TCN 2016 Cards Prospect #36: Eliezer Alvarez

You know Magneuris Sierra and Edmundo Sosa, so why don’t you know their hard-hitting teammate? Is the second baseman a five-tool player? Having just turned 21, Alvarez will tell us more in 2016.

The Cardinal Nation/Scout.com Player Profile

Hometown: Santiago, Dominican Republic

2015 rank Pos. DOB Ht. Wt. Bat Thw Signed Round
NR 2B 10,15,94 5-11 165 B R 2011 FA

Selected 2015 stats

Tm AVG BABIP AB R H 2B HR RBI BB SO SB wOBA OBP SLG OPS
JC 0.314 0.358 204 32 64 20 2 31 11 32 9 0.365 0.353 0.451 0.804

Staff comments (individual rankings in parentheses)

Message board community (37): Eliezer Alvarez was one of the more talked about players in the community vote. He ended up getting voted in as the #37 prospect, but began receiving support in the early 20’s by both cflood and SoonerinNC.

Alvarez received a glowing recommendation from SoonerinNC, who posted that Alvarez seems to have a very good glove, outstanding speed, and a good bat with emerging power. He also talked about how Alvarez has been described as a 5-tool prospect. That was something pugsleyaddams later touched on asking, “can any one of us stand at attention and utter the words ‘Eliezer Alvarez’ and immediately not think ‘5-tool player’?” Blingboy tempered those expectations a bit saying that he is very cautious about position players that start their pro career at age 17 in the DR. - Jeremy Byrd

Derek Shore (40): If you want an underrated prospect in the Cardinals system, then look at Eliezer Alvarez. Following a .353 batting clip (22 games) in his second stateside season for GCL Cardinals, the middle infielder moved outside the complex leagues for the first time and enamored scouts and prospect enthusiasts alike.

On a loaded Johnson City squad that featured position player talent galore in Magneuris Sierra, Edmundo Sosa, Chris Rivera and Chris Chinea. Alvarez finished second behind only Sierra (2014 Cardinals MiLB Player of the Year) with a .314 average and led the team with 24 extra-base hits.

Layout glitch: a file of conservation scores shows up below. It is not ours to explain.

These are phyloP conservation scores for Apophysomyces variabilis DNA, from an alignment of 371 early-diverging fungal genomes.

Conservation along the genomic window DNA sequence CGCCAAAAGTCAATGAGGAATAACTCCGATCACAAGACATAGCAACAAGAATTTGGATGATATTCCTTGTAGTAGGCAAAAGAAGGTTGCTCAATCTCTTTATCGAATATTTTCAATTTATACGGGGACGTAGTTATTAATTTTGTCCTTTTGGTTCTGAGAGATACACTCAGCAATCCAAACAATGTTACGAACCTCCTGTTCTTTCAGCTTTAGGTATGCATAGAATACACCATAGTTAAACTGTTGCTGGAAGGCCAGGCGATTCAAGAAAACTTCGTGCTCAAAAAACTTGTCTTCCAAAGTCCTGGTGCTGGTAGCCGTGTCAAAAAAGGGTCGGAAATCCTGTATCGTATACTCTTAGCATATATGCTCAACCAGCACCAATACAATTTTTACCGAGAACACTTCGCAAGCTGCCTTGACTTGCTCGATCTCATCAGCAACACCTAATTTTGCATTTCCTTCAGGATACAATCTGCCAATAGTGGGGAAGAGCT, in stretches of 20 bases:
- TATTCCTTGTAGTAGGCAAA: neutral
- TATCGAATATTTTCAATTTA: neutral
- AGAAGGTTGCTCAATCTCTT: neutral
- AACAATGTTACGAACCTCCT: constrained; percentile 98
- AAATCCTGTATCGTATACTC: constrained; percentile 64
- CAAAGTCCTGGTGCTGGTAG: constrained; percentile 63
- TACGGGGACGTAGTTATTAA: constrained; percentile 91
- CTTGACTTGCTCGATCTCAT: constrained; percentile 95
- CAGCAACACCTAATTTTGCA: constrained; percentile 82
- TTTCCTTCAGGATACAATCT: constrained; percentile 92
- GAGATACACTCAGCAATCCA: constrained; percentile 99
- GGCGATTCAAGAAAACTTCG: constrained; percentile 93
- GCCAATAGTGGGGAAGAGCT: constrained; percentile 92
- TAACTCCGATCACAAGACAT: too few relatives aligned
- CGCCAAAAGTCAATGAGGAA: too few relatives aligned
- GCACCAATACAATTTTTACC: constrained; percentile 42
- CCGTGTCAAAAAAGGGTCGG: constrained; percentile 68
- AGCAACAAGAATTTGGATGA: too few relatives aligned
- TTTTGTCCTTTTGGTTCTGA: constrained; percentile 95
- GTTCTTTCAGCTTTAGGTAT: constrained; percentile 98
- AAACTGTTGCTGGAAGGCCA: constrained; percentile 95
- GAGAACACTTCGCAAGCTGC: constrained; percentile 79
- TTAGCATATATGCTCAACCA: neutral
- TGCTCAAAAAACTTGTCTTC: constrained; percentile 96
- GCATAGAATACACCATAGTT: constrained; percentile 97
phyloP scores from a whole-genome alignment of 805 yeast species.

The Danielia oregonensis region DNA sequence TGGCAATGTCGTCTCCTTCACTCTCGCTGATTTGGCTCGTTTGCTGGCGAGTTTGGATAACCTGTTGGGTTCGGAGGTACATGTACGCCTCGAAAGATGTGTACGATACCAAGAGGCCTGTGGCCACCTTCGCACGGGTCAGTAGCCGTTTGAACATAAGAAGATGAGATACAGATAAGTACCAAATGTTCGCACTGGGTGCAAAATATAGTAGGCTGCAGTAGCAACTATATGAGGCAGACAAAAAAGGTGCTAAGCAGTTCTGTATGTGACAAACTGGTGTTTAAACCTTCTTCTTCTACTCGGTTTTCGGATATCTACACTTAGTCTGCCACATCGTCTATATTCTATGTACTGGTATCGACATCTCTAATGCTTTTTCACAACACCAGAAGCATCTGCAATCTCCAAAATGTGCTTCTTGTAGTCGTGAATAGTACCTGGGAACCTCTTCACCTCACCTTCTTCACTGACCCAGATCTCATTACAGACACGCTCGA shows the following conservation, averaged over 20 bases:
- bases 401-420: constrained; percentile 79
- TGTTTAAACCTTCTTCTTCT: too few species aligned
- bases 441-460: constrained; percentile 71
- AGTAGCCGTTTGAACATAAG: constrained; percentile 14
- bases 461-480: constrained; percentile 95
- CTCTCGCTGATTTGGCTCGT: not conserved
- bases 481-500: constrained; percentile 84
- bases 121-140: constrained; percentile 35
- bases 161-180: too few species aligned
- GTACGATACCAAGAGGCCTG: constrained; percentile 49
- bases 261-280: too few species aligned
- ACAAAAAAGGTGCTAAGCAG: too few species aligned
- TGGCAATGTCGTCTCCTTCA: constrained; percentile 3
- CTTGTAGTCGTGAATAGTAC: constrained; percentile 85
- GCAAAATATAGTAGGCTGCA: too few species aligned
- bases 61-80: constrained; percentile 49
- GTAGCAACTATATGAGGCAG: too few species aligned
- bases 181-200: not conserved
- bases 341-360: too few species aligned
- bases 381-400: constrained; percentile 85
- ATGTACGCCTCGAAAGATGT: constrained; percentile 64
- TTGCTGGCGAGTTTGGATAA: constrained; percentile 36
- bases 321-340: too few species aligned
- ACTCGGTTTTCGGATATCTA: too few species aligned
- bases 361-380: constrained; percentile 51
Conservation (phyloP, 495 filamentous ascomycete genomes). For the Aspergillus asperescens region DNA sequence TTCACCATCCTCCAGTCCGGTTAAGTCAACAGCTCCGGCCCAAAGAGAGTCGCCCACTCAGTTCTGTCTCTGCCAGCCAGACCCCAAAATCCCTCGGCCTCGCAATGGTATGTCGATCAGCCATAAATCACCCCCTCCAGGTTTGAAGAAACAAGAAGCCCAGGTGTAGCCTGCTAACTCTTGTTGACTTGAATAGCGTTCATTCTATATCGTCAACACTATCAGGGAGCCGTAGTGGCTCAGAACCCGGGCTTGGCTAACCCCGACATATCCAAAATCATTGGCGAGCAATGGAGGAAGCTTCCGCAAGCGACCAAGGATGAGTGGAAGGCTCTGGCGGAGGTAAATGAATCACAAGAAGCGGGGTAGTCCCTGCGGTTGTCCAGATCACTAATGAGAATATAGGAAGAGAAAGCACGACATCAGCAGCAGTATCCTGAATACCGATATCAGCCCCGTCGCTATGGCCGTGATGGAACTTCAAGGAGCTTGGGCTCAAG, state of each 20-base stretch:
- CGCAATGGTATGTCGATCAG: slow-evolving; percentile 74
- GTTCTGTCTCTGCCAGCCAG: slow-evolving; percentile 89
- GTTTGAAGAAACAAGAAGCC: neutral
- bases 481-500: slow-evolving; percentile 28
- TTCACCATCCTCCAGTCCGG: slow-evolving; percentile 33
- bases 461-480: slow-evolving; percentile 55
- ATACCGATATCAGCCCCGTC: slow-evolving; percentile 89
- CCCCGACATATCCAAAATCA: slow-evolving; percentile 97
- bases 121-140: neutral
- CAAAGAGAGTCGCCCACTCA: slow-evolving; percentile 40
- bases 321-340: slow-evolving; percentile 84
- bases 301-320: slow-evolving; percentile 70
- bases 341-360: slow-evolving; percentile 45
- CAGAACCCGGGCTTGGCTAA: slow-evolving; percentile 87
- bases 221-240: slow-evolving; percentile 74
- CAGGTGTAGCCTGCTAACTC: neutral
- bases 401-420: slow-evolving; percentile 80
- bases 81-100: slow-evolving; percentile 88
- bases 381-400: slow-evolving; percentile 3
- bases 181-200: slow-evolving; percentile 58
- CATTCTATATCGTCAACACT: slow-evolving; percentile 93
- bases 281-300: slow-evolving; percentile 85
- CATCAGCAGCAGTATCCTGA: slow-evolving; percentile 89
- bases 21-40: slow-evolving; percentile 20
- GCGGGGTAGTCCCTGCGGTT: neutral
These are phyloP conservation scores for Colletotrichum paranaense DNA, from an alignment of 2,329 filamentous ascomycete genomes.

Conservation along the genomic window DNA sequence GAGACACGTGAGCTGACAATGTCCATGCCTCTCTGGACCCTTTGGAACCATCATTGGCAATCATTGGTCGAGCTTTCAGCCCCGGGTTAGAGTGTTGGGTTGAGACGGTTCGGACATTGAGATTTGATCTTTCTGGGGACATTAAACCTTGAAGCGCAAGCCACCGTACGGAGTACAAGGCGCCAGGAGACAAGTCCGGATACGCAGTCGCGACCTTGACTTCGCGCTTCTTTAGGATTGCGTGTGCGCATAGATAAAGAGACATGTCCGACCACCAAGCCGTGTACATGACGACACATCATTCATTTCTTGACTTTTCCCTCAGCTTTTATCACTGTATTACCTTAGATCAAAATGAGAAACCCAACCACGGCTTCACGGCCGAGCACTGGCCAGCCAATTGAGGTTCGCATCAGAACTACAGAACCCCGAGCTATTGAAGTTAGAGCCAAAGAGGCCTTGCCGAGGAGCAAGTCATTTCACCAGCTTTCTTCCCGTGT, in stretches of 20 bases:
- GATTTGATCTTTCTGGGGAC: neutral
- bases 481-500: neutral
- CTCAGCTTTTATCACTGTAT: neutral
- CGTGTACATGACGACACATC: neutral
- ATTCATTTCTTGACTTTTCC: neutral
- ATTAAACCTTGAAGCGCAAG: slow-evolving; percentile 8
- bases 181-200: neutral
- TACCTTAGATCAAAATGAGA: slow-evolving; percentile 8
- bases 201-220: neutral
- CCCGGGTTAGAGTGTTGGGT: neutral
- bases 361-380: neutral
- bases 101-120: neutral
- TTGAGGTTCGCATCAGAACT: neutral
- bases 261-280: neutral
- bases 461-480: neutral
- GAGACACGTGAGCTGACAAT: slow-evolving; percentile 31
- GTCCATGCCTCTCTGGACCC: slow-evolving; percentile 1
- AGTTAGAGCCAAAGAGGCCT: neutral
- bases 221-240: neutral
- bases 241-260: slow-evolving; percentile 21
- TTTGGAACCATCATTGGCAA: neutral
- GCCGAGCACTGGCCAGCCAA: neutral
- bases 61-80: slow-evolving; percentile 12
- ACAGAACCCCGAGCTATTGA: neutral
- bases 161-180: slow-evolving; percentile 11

What kind of potential does Alvarez offer?

"He is a five-tool player," said Johnson City hitting coach George Greer.

"He progressed as far as hitting the off-speed pitch better, used the whole field better, and has just really, really progressed. It was just a joy to watch him play this summer and prove. He flashed all the tools that are needed to play. He just needed experience and the more he plays, the better he's going to get."

Also, Alvarez was named the 10th best prospect ranked by Baseball America in the Appy League in their annual top 20 rankings of each minor league level. However, he reminds me of another electric prospect who flamed out at Double-A in recent years, Starlin Rodriguez, who of course was hyped for his loud tools and ability to pepper the ball in the gaps before moving off the keystone.

Now that Alvarez has completed his fourth professional season, I'm going to keep a keen eye on Alvarez going into 2016. Hopefully, he will open with an aggressive assignment to the Midwest League. But as we were reminded by Sierra’s performance in the Midwest League - though he has a multitude of tools, he is still learning to harness them - extended spring training maybe the best possible solution, developmentally.